Ask Rich: Honor FMLA federal rights
Q. We run a tight ship. Everybody is expected to do their job, and if they can’t, they get replaced. I have a longtime employee who fell off a ladder at home and got hurt. I was going to terminate her, but my magistrates went to one of your classes and said I can’t fire her until after her Family and Medical Leave Act (FMLA) time runs out. Do me a favor and quit teaching my people the law. It’s making me look bad.
A. You’re lucky your magistrates went to my class and paid attention. The Family and Medical Leave Act is a federal right. Failure to honor this right can leave employers in legal jeopardy. Due to space constraints, this article shall only cover non-military FMLA entitlements.
Is FMLA applicable to your county, local government or corporation?
To determine whether the FMLA is applicable, there are a few factors to be considered. Not all factors will be covered due to article size.
- Do you have 50 or more employees? If you don’t, the FMLA is not applicable to you. While a public sector employer is a ‘covered’ employer for FMLA purposes, a public sector employee can still only receive FMLA benefits if there are at least 50 employees within a 75-mile radius.
- How long has the employee worked for you? Generally, an employee must have worked for the employer for at least 12 months and at least 1,250 hours in the prior 12 months.
What is the FMLA leave entitlement?
Eligible employees can take off up to 12 weeks of job-protected leave in a year for one of these reasons:
- Birth/adoption/foster care of a child;
- To care for a spouse, child or parent’s serious health condition;
- For the employee’s own serious health condition that makes him or her unable to perform the essential functions of the job; or
- Various military-related reasons.
Note that two of the four reasons for which an employee can take FMLA leave involve a serious health condition. A serious health condition typically falls within one of these four categories:
- Conditions requiring an overnight stay in a medical care facility;
- Conditions that incapacitate you or a family member for more than three consecutive days and have ongoing medical treatment;
- Chronic conditions that cause occasional periods when you or your family member are incapacitated and require medical treatment at least two times per year; and
- Pregnancy-related matters such as prenatal medical appointments, incapacity due to morning sickness and medically required bed rest.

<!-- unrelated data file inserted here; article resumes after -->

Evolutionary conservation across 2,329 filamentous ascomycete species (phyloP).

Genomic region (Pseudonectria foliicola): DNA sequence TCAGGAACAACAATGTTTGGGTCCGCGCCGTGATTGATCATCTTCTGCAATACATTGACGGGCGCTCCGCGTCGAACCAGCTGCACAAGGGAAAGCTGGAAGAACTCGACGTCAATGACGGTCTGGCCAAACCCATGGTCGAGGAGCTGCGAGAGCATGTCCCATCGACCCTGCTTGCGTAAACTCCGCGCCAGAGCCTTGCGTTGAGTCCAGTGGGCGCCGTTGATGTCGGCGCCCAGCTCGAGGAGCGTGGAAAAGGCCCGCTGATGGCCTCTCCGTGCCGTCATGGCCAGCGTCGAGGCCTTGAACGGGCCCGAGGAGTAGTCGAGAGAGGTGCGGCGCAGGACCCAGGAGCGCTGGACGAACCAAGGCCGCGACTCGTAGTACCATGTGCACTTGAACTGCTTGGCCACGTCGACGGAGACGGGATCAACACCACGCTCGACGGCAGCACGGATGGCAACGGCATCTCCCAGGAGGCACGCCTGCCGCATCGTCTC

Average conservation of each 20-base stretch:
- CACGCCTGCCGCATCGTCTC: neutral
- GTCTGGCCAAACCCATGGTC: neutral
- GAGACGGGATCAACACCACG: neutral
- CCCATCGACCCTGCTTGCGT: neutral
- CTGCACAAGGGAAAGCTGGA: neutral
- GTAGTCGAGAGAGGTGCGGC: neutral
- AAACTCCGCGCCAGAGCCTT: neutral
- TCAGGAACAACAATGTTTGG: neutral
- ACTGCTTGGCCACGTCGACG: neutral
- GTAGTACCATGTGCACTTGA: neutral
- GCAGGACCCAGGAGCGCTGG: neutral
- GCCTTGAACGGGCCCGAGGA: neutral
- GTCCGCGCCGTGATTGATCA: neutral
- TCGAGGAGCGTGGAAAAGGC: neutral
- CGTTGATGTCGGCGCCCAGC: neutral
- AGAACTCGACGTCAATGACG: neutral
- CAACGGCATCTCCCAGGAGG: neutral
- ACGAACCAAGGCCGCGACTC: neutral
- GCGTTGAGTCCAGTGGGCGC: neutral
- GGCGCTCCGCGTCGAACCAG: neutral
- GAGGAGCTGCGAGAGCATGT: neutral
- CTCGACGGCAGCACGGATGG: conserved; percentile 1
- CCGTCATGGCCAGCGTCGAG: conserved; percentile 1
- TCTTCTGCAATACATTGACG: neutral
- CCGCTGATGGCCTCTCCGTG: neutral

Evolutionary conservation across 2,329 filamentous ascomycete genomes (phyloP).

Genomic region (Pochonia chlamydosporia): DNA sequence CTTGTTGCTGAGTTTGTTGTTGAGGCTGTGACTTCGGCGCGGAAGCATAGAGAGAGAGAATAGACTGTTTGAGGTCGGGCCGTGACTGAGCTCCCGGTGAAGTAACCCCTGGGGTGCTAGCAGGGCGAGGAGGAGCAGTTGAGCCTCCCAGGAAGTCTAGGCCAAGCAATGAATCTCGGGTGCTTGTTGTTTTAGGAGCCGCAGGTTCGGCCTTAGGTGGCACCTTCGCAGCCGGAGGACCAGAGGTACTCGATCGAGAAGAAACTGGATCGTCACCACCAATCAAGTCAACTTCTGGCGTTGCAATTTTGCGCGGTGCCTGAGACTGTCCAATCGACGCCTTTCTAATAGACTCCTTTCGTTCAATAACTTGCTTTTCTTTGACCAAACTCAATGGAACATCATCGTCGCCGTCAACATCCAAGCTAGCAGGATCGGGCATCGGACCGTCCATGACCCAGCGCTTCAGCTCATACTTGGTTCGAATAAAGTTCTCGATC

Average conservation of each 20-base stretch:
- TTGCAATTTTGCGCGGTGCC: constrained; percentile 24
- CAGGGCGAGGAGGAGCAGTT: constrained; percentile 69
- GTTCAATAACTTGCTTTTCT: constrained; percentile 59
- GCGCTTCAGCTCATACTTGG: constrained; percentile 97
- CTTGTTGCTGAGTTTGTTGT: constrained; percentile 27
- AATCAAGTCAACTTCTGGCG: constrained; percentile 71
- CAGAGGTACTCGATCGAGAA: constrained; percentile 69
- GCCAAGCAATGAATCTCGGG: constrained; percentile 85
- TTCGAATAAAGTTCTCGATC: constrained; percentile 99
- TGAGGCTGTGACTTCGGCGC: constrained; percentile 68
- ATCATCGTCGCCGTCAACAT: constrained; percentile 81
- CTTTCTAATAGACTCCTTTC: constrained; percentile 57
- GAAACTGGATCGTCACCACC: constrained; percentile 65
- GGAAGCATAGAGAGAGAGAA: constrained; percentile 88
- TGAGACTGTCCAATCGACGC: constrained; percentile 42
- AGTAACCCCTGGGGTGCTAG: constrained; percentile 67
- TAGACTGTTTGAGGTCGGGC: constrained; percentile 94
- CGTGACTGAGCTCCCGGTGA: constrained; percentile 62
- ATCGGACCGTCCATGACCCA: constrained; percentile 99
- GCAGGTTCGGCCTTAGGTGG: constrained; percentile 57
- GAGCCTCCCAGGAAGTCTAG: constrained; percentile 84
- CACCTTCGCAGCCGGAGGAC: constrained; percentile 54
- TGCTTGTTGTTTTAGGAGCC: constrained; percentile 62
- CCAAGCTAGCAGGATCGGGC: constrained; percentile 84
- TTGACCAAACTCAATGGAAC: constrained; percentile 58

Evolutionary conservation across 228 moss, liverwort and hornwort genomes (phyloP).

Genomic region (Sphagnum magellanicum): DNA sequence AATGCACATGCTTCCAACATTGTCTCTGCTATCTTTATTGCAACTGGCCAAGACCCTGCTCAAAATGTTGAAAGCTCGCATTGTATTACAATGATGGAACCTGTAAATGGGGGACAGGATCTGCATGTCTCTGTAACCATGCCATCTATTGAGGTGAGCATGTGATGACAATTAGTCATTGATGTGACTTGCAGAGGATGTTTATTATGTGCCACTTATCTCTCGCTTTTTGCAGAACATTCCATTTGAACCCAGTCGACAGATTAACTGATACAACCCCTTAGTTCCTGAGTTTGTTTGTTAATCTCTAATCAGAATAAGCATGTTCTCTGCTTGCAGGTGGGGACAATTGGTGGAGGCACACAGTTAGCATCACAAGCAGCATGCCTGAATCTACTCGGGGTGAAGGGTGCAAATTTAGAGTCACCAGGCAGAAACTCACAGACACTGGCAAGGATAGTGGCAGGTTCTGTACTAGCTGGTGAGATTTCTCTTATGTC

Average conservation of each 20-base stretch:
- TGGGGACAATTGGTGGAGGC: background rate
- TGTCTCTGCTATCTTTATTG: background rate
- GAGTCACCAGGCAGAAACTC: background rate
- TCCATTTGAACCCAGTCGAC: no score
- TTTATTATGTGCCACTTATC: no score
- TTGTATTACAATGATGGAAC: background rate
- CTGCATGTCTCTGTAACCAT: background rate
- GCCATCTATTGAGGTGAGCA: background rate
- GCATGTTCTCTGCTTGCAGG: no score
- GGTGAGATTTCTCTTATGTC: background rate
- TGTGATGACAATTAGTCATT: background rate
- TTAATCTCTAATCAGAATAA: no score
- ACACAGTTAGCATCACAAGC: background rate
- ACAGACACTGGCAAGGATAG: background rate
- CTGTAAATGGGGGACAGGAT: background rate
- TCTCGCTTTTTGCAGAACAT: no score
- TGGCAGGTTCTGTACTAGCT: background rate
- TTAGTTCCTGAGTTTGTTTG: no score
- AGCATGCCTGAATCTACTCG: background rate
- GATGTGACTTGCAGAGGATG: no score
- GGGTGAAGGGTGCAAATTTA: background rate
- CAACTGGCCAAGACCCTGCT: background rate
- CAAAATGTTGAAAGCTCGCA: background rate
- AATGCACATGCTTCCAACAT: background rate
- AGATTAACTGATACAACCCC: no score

FMLA is not limited to injuries occurring during non- work hours. An employee injured on the job may also be entitled to FMLA leave. Generally, an FMLA eligible employee who is on workers’ compensation leave should be placed on FMLA leave concurrent with their workers’ compensation leave.
How does leave work?
Leave may be taken in a block or intermittently depending upon the circumstances. FMLA leave is unpaid leave, but either the employee or the employer can choose to require that the employee’s paid leave time run concurrent with the unpaid leave. In addition, an employer has to continue some, or all, of the employee’s benefits during the FMLA period as if the employee were working. For example, health insurance benefits continue under the same terms as if the employee were working.
Do you have to take your employee’s word that they are entitled to FMLA, assuming that he or she qualifies?
No. It is important that the employee’s FMLA be certified by a health care provider. Remember, the term health care provider includes a variety of providers, not just MDs. While you are not required to use the federal government’s FMLA forms, it is highly recommended that these forms be used by the employer. In particular, employers subject to the FMLA should familiarize themselves with U.S. Department of Labor forms
WH-380 E and F, WH-381 and 382 (https://www.dol.gov/agencies/whd/fmla/forms).
What if your employee doesn’t want to use FMLA leave?
If the employee qualifies, it is recommended that their leave be certified as FMLA leave. FMLA protects both the employee and the employer. While the employee receives job-protected leave, the employer is protected from a FMLA rights violation claim and gains some certainty regarding scheduling.
What is your FMLA year?
Is it a ‘fixed’ year? If fixed, is it Jan. 1-Dec. 31, July 1-June 30 or some other 365-day period? If not ‘fixed’, is the year a 12-month period measured forward from an employee’s first date of leave, or is it a rolling period measured backward? See Fact Sheet 28H for a FMLA 12-month period overview.
FMLA is a complicated federal law that can’t be fully explored in 1,000 words or less, the maximum size for this article. Therefore, everything has not been covered. For a more comprehensive FMLA overview, check out the U.S. Department of Labor FMLA Fact Sheets. These Fact Sheets provide general (see Fact Sheets 28 and 28A) and specific issue FMLA summaries (http://www.dol.gov/agencies/whd/fmla/factsheets).
What’s the goal?
The goal isn’t to become an expert but to become familiar enough with the FMLA to know whether it is applicable when faced with a potential FMLA situation. Then speak to your Human Resources Director, county attorney, Board counsel or KACo legal staff for assistance.
Call 800-264-5226 or email me at email@example.com if you have questions regarding this or any other matter. And if you have suggestions for other items you’d like me to cover in County Line, let me know.